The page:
The last time the United States had a balanced budget, Simon and Garfunkel were recording "Bridge Over Troubled Water," "Rowan and Martin's Laugh-In" was the top show on TV, and Lyndon Johnson was finishing his last year as president.
Today, as another president unveils the first balanced-budget plan to come out of the White House since 1969, a generation of Americans reared on deficit spending is poised to close the books on that era.
A shift from red ink to black promises to change Washington politics as radically as the transistor changed electronics. No longer will debate revolve around what or how to cut. Instead, lawmakers flush with cash will argue over what to do with the surplus.
"The politics of the surplus are going to be at least as difficult as the politics of the deficit ever were," says Stan Collender, a federal budget expert with Burson-Marsteller here.
Already, there's a new twist in the debate. To the traditional issues of how much to spend and how much to tax is added a third option: using at least some of the surplus to pay down the national debt. Unthinkable before now, the idea enjoys the support of a bipartisan group of lawmakers. President Clinton introduced a variant of this argument last week in his State of the Union address, when he proposed saving all of any surplus until Congress has acted to reform Social Security.
Mr. Clinton will send the Republican-controlled Congress a $1.73 trillion fiscal 1999 budget that he expects will yield a $9.5 billion surplus, according to news reports. The budget plan forecasts a cumulative surplus of about $219 billion over the next five years.
For years, Republicans and Democrats waged a bitter trench warfare over how to gain control of deficits that skyrocketed from a few billion dollars a year to the $300 billion range. Last summer, aided by a booming economy, Congress and the president finally reached the elusive goal.
Since then, the budget picture has improved more than either side could imagine. The Congressional Budget Office (CBO) now projects single-digit deficits for the next three years, followed by surpluses through 2008.
Republicans, as the majority party in Congress, will be first to confront the new reality. "This is not a Democrat-versus-Republican debate or even a Congress-versus-White House debate. Before anything else, this has to be a Republican-versus-Republican debate," Mr. Collender says. A consensus over what to do with a surplus "could take a couple of years to develop."
As a result, new coalitions will emerge, including some strange bedfellows. "Things that seemed so understandable and predictable a couple of years ago have been turned on their head," says George Hager, a budget reporter for Congressional Quarterly magazine and a co-author of "Mirage: Why Neither Democrats nor Republicans Can Balance the Budget, End the Deficit, and Satisfy the Public."
Mr. Hager says Republicans who have argued for cutting government on fiscal grounds will now switch to an older moral argument: that it's wrong to tax people more than is necessary and that smaller government is better. Democrats, especially liberals, will retort that it's immoral not to use the funds to help people in need, such as the urban poor, legal immigrants without food stamps, and those with no health insurance. Members of both parties will want to spend more on highways and defense, arguing that they are creating jobs and fostering economic development.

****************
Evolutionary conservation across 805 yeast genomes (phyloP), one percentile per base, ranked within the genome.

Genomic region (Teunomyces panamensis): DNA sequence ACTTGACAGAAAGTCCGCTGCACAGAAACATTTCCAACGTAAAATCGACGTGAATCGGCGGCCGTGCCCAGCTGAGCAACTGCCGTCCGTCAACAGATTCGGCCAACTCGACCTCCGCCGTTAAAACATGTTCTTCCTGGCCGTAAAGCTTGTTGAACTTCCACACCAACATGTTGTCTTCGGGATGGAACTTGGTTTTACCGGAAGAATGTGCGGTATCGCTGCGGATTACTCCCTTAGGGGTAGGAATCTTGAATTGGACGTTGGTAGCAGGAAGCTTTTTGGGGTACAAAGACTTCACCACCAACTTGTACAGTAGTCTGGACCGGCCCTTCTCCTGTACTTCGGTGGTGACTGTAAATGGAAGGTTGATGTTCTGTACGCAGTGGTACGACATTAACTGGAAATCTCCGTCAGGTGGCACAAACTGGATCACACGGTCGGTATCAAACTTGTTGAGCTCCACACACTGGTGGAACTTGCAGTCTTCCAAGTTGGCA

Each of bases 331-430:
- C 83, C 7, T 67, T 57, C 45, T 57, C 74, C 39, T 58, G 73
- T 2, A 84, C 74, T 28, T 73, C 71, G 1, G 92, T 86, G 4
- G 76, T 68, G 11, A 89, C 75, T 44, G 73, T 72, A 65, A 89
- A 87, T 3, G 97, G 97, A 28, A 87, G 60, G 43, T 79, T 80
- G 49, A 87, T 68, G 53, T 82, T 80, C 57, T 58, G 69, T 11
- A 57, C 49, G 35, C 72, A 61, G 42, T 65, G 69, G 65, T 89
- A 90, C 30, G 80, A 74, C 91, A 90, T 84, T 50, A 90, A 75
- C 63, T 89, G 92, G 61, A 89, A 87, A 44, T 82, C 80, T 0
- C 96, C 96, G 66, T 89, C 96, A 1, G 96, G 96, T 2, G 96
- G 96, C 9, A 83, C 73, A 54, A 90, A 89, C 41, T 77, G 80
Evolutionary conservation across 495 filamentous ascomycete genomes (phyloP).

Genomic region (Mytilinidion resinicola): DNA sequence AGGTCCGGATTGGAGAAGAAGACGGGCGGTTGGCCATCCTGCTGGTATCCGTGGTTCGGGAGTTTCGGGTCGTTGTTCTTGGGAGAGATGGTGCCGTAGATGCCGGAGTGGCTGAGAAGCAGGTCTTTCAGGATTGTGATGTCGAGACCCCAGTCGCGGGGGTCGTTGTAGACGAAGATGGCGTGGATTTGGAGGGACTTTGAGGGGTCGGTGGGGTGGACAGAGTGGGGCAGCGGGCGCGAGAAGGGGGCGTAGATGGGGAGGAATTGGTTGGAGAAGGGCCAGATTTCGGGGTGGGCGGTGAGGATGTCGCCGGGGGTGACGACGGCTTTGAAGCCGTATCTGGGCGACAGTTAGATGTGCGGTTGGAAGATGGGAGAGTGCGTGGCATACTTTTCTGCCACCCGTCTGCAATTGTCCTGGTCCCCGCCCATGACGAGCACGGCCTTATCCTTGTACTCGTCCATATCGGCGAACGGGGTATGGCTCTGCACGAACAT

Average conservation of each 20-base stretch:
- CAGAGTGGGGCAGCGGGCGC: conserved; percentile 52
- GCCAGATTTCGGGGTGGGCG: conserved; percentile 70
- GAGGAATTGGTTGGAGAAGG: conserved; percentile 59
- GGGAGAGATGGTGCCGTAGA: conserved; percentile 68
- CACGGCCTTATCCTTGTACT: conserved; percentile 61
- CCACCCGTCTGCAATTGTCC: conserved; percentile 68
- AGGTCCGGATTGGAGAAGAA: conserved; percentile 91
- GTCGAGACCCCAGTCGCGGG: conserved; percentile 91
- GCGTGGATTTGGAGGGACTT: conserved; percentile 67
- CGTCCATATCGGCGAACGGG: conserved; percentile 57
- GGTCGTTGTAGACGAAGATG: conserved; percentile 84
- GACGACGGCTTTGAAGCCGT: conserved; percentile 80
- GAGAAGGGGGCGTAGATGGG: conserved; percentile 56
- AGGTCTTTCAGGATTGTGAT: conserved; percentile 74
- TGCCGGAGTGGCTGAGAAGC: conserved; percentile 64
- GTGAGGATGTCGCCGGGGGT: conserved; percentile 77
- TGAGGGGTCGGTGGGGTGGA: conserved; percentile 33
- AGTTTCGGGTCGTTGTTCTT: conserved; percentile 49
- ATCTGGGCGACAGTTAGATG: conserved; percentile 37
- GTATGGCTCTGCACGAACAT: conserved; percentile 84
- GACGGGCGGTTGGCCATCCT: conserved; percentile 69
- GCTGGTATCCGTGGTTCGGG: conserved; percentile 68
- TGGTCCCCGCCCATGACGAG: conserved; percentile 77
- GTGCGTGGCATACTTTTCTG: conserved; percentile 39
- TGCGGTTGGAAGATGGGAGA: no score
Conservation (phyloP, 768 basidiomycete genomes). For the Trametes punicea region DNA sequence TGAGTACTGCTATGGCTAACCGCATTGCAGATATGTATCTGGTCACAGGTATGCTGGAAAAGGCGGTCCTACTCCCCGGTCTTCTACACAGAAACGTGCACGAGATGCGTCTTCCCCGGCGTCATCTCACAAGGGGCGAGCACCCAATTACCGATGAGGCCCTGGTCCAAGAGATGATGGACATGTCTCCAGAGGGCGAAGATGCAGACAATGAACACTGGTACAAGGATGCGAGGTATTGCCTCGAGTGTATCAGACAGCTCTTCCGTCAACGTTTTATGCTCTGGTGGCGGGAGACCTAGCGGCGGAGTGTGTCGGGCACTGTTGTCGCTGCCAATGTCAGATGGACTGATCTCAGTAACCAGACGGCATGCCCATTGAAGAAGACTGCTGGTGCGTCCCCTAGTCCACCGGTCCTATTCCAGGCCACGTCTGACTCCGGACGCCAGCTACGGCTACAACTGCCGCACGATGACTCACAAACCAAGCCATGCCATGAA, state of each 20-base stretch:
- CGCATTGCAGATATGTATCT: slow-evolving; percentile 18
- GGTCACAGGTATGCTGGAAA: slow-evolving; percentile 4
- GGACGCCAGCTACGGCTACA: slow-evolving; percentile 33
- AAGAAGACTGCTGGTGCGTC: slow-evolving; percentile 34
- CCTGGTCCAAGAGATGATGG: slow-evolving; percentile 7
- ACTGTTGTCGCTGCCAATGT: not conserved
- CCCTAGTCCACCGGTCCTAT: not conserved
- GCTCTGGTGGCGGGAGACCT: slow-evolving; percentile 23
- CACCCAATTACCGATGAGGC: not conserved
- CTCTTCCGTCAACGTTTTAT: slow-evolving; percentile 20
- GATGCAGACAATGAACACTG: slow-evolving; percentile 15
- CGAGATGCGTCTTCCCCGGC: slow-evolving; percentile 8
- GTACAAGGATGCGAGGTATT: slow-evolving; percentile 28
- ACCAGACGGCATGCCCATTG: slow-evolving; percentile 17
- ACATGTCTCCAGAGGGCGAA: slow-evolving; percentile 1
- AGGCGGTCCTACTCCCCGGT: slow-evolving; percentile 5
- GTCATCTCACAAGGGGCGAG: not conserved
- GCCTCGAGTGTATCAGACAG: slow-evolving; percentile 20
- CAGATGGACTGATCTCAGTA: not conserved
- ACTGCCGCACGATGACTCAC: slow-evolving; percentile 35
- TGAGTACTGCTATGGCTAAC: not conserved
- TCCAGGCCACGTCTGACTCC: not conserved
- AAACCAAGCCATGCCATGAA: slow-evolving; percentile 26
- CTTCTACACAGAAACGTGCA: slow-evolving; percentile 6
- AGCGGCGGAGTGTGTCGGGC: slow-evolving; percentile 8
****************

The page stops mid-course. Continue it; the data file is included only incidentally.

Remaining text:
"The intensity and the sort of blood-feud aspect of this aren't going to be lost. The lines are just going to be drawn differently," Hager says.
Some lawmakers argue that the budget isn't really balanced at all. That's because the trust funds for Social Security, Medicare, unemployment compensation, transportation construction, and federal retirees are counted as revenue. For example, CBO put last year's deficit at $146 billion before the trust funds were added. Include the $124 billion trust fund surplus, however, and the official deficit figure is $22 billion.
Responding to the president, Sen. Ernest "Fritz" Hollings (D) of South Carolina, a deficit foe, has introduced a bill to bar the use of the trust funds to pay for spending increases or tax cuts.
The president's proposal "freezes the debate on both sides: Democrats wanting to spend wherever they could and Republicans wanting to cut taxes wherever they could," says Al From of the centrist Democratic Leadership Council.
Too soon to breathe easy
But the end of the deficit problem is only temporary. If no changes are made in Medicare and Social Security, each will take bigger and bigger bites out of the budget until little is left to spend on anything else. Spending on entitlements has grown from 32 percent of the federal budget in 1962 to 56 percent last year. If Congress does not act, entitlements will grow to 70 percent by 2008, CBO predicts. Unchecked, that would crowd out "discretionary" spending on programs like defense, roads, and education - unless Congress votes to raise taxes.
Solving those long-term problems will be easier the sooner lawmakers get started, most agree. A bipartisan commission on Medicare will start work soon. And the White House plans to co-sponsor a series of town meetings this year to discuss Social Security. But reaching a consensus in either case will be hard slogging.